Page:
Wild Orchid Review

Wild Orchid
When Emily, a rookie in a swanky law firm, is sent to assist Claudia in Brazil, she soon finds herself in the erotic clutches of a property tycoon, who introduces her to an exotic world of sordid shenanigans.

by Phillipa Bloom |
Published on
Release Date:

01 Jan 1990

Running Time:

111 minutes



Original Title:

Wild Orchid

James Wheeler (Rourke) is a slime-ball poor boy-made-good property tycoon, Claudia Lirones (Bisset) the unlikely Alexis Carrington-style international banker and Emily Reed (Otis) her gorgeous protegee-cum-lawyer in this ludicrous pseudo-erotic love triangle thriller, not unsurprisingly dug from the very same creative depths responsible for 9 1/2 Weeks.

This time round, the heaving bodies relocate from New York to Rio De Janeiro -a location apparently chosen solely because it provides a half-decent excuse for loud South American lambada music, and accompanying revelry and fornication - where Lirones and Reed busy themselves with a deal to bring together a consortium of Chinese investors to bail out an undercapitalised hotel development. Wheeler, meanwhile, gets his kicks out of emotionally manipulating Otis' wide-eyed innocence - and just about anybody else with a sexual hang-up - and plotting to scupper his former lover Lirones' fiscal plans. Nothing is what it seems and the conclusion is as contrived as it is corny.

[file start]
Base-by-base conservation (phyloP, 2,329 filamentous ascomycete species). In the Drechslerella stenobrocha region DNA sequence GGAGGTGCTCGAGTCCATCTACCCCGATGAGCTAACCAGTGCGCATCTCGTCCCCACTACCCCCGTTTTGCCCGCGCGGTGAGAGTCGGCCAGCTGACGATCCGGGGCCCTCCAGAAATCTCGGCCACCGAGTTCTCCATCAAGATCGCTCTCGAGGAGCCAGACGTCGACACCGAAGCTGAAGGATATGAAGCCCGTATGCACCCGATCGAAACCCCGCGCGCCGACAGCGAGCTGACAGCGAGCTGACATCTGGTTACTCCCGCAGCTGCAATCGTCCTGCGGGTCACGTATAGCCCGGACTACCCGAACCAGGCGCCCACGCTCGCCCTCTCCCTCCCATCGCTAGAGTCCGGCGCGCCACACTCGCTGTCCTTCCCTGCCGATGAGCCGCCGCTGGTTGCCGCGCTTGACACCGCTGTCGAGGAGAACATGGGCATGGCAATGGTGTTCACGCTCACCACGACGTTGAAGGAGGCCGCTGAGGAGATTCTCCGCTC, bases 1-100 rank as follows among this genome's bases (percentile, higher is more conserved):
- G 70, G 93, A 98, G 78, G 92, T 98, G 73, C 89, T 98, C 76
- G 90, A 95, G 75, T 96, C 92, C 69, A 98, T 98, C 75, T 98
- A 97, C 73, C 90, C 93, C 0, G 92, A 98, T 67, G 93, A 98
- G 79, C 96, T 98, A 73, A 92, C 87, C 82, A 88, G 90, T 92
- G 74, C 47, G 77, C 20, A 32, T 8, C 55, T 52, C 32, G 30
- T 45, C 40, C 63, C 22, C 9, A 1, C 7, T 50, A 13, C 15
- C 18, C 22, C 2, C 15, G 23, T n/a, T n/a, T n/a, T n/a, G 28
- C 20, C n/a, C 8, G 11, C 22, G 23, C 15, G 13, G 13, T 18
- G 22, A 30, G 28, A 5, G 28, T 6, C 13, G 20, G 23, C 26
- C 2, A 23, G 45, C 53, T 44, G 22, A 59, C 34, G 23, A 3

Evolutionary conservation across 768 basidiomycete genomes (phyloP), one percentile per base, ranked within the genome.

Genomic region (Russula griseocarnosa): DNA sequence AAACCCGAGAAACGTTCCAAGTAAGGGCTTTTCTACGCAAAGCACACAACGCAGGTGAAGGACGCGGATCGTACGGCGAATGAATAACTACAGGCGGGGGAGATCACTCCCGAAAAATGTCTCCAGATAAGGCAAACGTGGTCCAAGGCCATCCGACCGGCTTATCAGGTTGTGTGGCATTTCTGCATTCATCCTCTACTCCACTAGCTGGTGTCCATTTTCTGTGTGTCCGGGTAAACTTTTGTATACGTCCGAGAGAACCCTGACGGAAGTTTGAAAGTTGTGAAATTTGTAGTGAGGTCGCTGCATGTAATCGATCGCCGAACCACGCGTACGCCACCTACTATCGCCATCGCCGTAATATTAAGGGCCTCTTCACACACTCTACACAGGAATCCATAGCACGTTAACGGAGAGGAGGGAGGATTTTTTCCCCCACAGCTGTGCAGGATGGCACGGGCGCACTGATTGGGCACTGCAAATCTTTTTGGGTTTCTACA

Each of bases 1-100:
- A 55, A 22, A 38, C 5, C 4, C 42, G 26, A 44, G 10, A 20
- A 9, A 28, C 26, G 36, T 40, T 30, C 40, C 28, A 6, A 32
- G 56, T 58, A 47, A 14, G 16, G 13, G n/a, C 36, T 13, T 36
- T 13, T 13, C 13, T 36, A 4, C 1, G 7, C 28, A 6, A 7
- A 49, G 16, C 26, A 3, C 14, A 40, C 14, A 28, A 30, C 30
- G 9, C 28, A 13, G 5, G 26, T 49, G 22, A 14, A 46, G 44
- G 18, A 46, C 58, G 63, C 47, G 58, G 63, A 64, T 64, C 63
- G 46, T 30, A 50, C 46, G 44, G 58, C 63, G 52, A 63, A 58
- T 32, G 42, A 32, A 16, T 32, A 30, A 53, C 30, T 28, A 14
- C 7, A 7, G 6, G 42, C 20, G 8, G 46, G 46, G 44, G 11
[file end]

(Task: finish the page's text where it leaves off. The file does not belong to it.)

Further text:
Thanks, however, to a liberal helping of cliches - climactically crashing sea waves at sexually sensitive moments, no less - an all-round effort to reach new heights of ham-acting and Rourke's unintentionally self-incriminatory lines ("The teachers thought I was retarded"), this rather seedy little film does at least provide the occasional laugh.

Nothing more than a romp in Rio, which is fair enough if that's how your get your kicks.
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